What's missing?

After the inevitable comic bust, the seeds planted by manga were watered by the popularity of anime (most American Otaku discovered anime first and then sought out manga, where I was an anomaly seeing manga first and then seeking out anime). From the desolation of the previous bust rose an indie comic scene to rival that of the major publishers, and not only was Japanese manga a large part of that, but after a few years American produced manga-style books starting permeating retail channels via independent labels and independent producers. The choice of appropriate content was put into the hands of the consumer, and not pre-determined by an organization which gleefully exercised its power to censor content, simply for the sake of feeling powerful.

Yes I bought this crap... give me a break, it was a different time.

This was the start of the final leg of the power drain from the CCA, which included the massive success of non-participating Dark Horse and Image Comics, and the withdrawal of Marvel Comics in 2001. Hoards of publishers weren’t even bothering with the CCA, including boatloads of Pokemon comics going out the door, all without the “seal of approval.” This was important in that it literally drained the life-blood of the CCA, and made it impossible to ever be relevant again. Their all-or-nothing way of doing things could never weather the kind of cultural transitions that happen in a country like the USA, nor could it ever weather the kind of rapid evolution in media retail in a country like the USA. The forced censorship of the MPAA and ESRB are more insidious and difficult to dislodge because they have gradient levels, but it’s only a matter of time before theaters stop giving a crap about ratings, but given what's happened with the downright criminal censorship of The King's Speech, it still may be a while before theaters stop giving a crap about MPAA ratings in favor of selling tickets. When films and games are bought and consumed exclusively by the end-users (as they soon will be via digital distribution), the MPAA and ESRB will become worthless as well. We can see that process in action at the moment with the once powerful now irrelevant PMRC, who’s “Tipper Sticker” has in effect been thoroughly murdered by P2P sharing, iTunes, and music streaming services.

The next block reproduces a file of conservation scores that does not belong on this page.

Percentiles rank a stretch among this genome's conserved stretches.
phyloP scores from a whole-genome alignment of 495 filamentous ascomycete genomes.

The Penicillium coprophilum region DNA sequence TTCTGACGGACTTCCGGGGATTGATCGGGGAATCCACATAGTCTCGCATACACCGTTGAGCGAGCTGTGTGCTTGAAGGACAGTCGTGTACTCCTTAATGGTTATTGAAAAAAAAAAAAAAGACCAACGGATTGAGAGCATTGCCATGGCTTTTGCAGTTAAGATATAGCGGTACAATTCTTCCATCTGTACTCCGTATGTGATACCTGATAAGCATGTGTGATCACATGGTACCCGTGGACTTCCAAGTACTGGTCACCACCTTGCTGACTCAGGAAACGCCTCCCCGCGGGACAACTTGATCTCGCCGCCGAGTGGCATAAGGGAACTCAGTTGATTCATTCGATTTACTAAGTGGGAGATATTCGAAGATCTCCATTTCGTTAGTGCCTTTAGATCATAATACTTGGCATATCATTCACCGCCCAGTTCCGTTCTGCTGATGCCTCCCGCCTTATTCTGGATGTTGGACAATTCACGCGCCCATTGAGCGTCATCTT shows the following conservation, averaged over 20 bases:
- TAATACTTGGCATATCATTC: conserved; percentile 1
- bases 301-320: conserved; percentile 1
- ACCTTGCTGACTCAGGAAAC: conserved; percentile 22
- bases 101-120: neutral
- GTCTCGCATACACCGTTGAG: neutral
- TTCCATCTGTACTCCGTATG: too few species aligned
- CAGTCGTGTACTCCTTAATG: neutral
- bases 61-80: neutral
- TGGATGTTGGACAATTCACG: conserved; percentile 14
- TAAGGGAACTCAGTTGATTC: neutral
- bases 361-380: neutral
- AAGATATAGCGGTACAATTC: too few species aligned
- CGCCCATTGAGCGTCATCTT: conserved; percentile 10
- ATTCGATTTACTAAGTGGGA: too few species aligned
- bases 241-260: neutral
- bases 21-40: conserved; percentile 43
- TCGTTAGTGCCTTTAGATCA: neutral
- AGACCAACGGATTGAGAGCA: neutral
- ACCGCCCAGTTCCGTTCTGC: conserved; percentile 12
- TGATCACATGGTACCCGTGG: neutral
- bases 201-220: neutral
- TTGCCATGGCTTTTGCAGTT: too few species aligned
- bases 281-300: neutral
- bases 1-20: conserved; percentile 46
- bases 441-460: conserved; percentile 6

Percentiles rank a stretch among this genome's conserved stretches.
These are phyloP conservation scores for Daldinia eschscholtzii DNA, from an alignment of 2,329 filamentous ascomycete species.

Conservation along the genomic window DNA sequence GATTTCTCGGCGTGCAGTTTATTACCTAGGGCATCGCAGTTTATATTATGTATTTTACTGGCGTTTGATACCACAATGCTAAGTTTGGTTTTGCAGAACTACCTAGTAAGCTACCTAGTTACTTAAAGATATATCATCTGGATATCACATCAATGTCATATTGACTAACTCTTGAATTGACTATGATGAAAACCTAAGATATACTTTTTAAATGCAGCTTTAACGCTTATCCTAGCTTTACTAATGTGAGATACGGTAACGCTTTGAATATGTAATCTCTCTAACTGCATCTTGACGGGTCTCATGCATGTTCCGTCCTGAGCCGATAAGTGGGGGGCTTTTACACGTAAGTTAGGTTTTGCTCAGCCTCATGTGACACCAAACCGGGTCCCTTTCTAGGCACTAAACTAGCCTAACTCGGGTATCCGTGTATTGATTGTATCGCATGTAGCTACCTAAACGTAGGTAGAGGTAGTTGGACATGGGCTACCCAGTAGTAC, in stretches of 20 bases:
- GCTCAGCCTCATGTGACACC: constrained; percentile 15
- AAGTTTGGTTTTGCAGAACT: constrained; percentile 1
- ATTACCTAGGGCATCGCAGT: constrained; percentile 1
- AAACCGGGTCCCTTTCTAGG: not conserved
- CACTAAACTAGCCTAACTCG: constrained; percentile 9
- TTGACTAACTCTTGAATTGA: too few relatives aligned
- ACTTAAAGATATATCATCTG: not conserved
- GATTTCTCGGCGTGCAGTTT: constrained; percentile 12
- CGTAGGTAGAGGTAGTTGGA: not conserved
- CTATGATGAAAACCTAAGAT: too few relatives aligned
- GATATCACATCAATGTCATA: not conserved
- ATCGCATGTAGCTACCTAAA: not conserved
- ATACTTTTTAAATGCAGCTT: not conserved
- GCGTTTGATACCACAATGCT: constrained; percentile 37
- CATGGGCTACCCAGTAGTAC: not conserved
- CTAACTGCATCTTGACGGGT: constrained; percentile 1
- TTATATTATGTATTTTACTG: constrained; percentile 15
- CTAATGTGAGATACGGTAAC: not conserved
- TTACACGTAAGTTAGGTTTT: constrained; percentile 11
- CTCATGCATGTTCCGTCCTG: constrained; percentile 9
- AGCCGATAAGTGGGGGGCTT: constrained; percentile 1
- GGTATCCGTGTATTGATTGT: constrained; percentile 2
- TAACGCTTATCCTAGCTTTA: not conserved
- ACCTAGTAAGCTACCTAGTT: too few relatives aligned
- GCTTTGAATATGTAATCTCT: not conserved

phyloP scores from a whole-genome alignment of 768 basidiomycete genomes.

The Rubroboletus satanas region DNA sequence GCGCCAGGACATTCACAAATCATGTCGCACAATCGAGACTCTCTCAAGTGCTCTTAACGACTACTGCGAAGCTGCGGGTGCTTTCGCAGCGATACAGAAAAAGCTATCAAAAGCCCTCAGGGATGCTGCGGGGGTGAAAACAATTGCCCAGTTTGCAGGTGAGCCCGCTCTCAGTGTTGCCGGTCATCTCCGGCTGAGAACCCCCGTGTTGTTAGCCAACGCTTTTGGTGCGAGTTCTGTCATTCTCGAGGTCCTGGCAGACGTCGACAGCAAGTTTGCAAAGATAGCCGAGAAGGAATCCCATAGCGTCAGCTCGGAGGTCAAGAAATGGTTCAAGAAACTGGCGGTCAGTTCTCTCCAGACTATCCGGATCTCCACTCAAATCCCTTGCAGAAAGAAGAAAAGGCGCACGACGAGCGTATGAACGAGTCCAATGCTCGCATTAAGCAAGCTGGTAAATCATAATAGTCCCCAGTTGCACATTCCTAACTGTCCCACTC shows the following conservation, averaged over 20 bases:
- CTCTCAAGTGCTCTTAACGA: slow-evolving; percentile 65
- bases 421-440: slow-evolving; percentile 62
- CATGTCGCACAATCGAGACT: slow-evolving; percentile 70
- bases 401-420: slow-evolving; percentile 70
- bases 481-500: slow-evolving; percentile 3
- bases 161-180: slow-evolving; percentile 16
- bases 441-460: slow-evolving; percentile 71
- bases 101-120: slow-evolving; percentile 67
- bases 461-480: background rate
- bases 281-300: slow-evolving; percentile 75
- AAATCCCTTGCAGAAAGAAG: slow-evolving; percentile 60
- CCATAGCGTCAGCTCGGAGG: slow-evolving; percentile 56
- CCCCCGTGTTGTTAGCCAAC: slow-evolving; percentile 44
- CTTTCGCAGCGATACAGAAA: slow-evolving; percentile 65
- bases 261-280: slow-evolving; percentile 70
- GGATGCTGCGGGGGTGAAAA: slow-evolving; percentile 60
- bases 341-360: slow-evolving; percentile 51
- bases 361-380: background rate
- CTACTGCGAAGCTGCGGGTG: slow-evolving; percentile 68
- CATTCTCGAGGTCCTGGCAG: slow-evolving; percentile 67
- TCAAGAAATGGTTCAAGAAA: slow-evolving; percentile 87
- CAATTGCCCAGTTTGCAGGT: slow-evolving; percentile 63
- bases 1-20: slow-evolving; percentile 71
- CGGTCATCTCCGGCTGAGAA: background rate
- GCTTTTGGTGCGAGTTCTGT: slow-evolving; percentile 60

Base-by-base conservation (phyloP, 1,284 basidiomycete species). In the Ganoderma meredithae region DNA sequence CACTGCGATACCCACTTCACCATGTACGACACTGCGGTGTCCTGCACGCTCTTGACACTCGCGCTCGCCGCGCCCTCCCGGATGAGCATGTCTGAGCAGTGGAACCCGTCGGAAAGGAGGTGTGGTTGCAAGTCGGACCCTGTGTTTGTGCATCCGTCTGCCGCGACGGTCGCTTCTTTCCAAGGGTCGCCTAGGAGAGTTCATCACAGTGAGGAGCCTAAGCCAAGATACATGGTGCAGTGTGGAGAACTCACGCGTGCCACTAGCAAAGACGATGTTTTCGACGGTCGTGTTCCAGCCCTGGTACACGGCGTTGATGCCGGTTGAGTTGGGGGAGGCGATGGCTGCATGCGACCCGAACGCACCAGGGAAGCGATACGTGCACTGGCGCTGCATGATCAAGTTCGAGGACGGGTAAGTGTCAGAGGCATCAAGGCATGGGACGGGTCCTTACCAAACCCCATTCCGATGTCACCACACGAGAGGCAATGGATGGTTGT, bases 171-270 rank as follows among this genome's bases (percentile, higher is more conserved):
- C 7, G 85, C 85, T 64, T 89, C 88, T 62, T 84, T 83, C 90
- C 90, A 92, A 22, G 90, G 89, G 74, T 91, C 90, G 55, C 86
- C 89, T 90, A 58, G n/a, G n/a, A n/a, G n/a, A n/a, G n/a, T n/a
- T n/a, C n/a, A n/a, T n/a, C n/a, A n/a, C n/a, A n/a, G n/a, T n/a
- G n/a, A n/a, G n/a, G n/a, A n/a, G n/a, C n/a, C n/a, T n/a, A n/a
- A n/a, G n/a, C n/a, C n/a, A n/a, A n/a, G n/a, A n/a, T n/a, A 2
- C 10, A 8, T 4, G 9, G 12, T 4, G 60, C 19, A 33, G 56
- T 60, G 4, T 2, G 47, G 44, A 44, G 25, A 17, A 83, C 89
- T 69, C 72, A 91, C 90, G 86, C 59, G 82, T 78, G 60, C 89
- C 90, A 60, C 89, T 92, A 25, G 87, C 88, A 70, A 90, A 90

This is why nobody likes you and you're going to die alone Tipper!

It only took a bit over 50 years, but this power-hungry censorship organization, the product of McCarthy era fear mongering, and predicated on a medical hoax by a misogynist doctor, has finally been rightfully buried in irrelevance. ...and manga helped.



Sip some Champaign in celebration, and keep up the good fight.

Do you have any stories from 1990's English language manga collecting? Share them with us here, share them with the internets for otaku e-points... you'll feel better.


Dustin Kopplin said...

I found an Issue 1 of Metal Bikini a couple of months ago from some guy who deals comics in my area. I looked at the cover, pondered and said to myself "This looks like its dumb, but... I think ill get it."

And, it was dumb, but was somewhat enjoyable.

And I do get a kick outta Sega CD ads in comics. Seeing how I do own one and makes me check if I have that game or not, and just shows how old I am also.

Anonymous said...

Well, I always found it weird that you had to be 18+ to check out the "underground" comics section for even stuff like Robert Crumb. But then racy stuff like Crying Freeman and Sanctuary come along, and they let *anyone* read 'em. And this was *before* the "polybagged" era we have now. I'm actually surprised there were so few complaints about it, given that people seem to forget that the 90s was the era when anything with violent content was being targeted by parental groups. Beavis and Butthead and South Park were once considered "controversial" to be banned in a lot of places. So my only assumption for why manga took off is because it was so low-profile that most people never even *heard* of it at the time.